Sunday, February 27, 2011

William Edward Parry - Winter Harbor - within a few hundred miles of completing the Northwest Passage in 1822

Journal of a Second Voyage for the Discovery of a North-West Passage from the Atlantic to the Pacific; Performed in the Years 1821-22-23 in His Majesty’s Ships Fury and Hecla, under the Orders of Captain William Edward Parry, R. N., F. R. S. and Commander of the Expedition.

Parry, William Edward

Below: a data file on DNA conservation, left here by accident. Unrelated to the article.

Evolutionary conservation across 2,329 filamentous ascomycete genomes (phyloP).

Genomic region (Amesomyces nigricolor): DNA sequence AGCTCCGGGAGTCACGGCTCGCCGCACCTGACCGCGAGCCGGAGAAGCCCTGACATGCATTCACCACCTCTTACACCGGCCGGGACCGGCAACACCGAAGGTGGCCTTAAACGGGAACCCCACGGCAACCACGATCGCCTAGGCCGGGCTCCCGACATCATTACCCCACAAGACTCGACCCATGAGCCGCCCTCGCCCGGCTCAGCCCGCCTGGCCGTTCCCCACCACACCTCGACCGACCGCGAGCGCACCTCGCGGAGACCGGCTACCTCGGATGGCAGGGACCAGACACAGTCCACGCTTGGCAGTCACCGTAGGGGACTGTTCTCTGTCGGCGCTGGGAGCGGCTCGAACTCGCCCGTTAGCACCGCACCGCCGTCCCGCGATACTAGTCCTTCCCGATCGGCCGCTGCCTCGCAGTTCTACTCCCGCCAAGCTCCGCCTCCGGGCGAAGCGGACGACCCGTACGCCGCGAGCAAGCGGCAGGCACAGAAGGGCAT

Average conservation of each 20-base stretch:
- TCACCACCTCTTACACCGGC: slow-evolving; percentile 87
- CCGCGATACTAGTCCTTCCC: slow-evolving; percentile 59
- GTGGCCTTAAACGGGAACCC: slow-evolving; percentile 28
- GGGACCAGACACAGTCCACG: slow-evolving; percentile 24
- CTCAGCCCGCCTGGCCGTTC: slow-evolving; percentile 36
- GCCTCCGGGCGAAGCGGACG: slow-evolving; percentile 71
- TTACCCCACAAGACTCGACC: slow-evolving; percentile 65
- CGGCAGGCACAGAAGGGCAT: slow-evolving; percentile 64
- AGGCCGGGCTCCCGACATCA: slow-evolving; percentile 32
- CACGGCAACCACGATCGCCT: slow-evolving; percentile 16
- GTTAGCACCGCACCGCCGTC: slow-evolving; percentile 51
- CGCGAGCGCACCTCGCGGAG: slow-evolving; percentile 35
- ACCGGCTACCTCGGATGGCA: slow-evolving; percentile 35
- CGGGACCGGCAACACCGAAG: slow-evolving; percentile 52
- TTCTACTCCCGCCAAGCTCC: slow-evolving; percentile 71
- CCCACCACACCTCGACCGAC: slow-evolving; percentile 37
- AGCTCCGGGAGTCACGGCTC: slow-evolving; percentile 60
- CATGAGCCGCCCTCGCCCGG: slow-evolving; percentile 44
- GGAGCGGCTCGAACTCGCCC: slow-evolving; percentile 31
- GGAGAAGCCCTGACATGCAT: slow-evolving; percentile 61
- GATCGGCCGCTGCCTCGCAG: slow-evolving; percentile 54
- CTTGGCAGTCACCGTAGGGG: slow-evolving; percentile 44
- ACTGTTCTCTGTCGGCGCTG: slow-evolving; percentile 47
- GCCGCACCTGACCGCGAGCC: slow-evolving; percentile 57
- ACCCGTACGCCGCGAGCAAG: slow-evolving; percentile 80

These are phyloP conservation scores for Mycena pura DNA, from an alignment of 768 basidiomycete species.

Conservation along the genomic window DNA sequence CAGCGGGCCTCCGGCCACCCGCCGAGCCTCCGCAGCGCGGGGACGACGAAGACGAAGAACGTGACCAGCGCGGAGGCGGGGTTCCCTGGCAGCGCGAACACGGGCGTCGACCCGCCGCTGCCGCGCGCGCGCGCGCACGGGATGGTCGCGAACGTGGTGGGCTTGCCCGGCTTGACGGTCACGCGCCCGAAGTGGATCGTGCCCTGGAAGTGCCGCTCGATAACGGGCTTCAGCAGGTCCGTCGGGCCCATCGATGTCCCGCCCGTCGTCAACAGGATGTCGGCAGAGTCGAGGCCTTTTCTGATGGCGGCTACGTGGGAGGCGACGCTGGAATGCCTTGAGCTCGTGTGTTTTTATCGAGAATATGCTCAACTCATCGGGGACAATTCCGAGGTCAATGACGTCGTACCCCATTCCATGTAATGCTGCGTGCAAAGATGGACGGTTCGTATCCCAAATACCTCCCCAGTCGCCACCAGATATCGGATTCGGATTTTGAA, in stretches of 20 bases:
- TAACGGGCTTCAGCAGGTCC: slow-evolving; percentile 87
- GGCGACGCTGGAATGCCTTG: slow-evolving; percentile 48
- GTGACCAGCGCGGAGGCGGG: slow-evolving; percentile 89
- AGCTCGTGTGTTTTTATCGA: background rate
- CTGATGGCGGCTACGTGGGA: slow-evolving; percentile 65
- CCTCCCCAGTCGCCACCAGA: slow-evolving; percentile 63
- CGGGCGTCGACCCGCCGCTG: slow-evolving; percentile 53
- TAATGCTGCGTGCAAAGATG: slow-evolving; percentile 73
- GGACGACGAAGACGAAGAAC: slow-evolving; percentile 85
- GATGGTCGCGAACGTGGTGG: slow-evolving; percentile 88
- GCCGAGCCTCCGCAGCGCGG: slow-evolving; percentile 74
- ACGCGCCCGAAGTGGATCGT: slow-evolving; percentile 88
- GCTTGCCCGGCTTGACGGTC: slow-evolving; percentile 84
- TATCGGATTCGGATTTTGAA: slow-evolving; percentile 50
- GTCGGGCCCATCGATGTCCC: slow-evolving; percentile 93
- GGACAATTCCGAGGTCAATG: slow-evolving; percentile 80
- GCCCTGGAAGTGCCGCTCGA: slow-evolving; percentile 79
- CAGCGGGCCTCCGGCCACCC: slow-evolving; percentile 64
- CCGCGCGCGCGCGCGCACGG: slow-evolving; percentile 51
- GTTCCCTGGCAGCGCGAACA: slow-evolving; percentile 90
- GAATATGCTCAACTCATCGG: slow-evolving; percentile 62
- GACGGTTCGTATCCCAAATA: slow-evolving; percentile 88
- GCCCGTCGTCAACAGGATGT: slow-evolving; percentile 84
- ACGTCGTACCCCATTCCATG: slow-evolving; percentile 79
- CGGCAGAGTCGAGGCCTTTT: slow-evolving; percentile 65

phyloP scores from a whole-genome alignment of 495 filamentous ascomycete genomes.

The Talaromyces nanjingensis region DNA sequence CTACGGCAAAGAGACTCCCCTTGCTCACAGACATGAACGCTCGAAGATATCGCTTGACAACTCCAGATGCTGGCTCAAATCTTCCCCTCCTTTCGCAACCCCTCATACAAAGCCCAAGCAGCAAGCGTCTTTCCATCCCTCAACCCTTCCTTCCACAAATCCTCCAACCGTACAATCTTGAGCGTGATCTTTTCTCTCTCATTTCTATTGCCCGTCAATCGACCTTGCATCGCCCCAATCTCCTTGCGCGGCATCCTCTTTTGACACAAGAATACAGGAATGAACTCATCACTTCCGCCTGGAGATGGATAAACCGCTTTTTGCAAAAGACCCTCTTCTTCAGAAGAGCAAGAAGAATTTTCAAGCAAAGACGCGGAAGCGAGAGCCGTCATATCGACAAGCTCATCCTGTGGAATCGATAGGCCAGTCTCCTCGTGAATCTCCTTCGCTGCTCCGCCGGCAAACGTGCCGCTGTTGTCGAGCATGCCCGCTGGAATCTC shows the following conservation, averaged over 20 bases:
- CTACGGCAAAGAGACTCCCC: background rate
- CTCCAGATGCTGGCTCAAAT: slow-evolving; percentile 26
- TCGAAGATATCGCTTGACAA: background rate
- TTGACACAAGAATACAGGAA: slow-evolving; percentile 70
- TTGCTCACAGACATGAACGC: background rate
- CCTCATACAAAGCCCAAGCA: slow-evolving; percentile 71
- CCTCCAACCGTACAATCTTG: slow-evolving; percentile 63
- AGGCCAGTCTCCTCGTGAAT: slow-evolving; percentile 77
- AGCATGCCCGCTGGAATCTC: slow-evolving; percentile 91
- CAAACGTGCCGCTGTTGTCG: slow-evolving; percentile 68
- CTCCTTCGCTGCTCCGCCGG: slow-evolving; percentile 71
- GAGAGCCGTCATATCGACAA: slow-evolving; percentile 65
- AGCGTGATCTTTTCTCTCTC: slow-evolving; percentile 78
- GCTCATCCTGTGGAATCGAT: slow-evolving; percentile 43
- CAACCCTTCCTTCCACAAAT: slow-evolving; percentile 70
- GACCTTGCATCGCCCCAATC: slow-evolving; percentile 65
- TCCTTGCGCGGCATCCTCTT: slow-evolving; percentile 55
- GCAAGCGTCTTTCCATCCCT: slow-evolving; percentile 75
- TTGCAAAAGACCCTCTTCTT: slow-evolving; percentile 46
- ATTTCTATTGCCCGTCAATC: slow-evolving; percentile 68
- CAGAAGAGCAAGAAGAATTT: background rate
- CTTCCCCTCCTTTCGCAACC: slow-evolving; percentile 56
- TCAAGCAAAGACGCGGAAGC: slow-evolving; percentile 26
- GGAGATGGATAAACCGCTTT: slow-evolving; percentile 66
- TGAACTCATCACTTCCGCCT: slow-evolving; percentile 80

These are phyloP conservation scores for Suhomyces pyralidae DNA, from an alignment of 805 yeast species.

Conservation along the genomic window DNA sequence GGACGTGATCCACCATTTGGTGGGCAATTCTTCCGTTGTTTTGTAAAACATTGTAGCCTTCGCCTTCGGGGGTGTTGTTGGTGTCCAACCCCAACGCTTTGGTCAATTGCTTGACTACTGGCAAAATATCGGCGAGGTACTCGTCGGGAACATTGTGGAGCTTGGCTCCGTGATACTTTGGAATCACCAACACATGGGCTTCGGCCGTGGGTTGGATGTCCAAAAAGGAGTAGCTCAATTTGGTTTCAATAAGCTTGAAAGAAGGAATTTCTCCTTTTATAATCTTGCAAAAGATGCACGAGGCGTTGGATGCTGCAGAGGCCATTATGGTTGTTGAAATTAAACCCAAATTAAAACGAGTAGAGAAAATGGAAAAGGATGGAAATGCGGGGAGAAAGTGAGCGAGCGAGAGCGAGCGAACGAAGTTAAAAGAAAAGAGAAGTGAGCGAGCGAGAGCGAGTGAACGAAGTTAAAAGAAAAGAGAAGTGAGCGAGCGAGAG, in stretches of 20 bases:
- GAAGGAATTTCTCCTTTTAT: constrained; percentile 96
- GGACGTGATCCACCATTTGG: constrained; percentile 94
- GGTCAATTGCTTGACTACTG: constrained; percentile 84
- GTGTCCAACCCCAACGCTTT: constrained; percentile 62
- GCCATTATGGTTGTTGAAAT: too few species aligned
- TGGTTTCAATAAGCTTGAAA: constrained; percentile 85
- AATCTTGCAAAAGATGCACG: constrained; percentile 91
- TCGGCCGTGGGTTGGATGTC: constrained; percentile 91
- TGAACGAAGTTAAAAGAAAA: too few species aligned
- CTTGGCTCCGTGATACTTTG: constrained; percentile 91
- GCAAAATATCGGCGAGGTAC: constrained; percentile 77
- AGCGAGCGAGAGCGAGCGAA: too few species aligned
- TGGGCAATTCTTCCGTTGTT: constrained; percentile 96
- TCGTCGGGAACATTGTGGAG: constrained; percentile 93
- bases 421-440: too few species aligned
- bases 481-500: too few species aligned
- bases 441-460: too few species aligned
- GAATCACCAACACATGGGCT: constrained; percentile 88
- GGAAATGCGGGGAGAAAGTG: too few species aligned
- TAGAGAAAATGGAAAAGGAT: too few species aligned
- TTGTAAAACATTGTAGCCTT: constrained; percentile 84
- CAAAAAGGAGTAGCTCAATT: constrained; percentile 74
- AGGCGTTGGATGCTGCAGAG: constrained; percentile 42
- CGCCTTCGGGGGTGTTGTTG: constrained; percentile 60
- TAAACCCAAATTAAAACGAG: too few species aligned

London: John Murray, 1824. First edition (pp. xxx, 571, errata). Quarto (29.5cm), in modern three-quarter morocco over complimentary marbled boards, gilt titles to spine, red and black morocco labels, five raised bands; illustrated by 26 plates engraved from excellent drawings by George Lyon, commander of the Hecla; 5 ‘Eskimaux’ charts, 4 naval charts, and 4 horizon views, folded, in map pocket inside back cover as called for, also various tables, journals, and lunar observations, crew lists, Admiralty orders, etc.  This is the journal of Parry’s second expedition in search of a Northwest Passage. He barely had time to organize his affairs before setting out again on this, his longest, venture into the Arctic. In early May, 1821, he sailed for the eastern Arctic in the refitted vessels Fury and Hecla, accompanied by the supply ship Nautilus. The OED says, in part, “Passing through Hudson Strait and Foxe Channel., he examined Repulse Bay, proved the accuracy of the observations made by Christopher Middleton, passed one winter at Winter Island and another at Igloolik (enlivened by the presence of the local Inuit), and traced Fury and Hecla Strait to its western end. Through the summers of 1822 and 1823 this strait was blocked by ice, and, as symptoms of scurvy were beginning to appear, Parry judged it inadvisable to attempt a third winter in the ice. The ships returned to Britain and were paid off at Deptford on 14 November 1823. Parry had meantime been advanced to the rank of post captain (8 November 1821) and was now appointed acting hydrographer (1 December 1823).” Parry’s expeditions, and his reports on their findings, are remarkable for several reasons. His meticulous and far-sighted preparations. For example, he saw to it that his two vessels were for all practical purposes identical with interchangeable rigging, equipment, etc., rather than sailing with one large craft supported by a small sloop or similar small vessel; secured a supply of fresh water from snow by constructing a steel jacket around the ships’ stovepipes, a sort of kelly kettle, which produced, he says, over sixty gallons of fresh water at a time. The good care he took of the men in his command. He organized meaningful recreation for his crews, not one of whom, he says, returned from the expedition ‘unable to read his Bible’, and he redesigned their sleeping quarters to increase ventilation and prevent damp. His crew lists were over-subscribed, and many men served on both of these two expeditions. The interest he took in the Inuit. Sizeable parties were encountered and invited on board sometimes with comic results (Hosts and guests did not interpret table manners in quite the same way). Lyon’s drawings show details of native clothing and hunting methods, and include several especially good portraits of individuals and families-- the best is of a sled full of children having a grand time careering around behind a rather ill-disciplined dog-team (an arctic Krieghoff).


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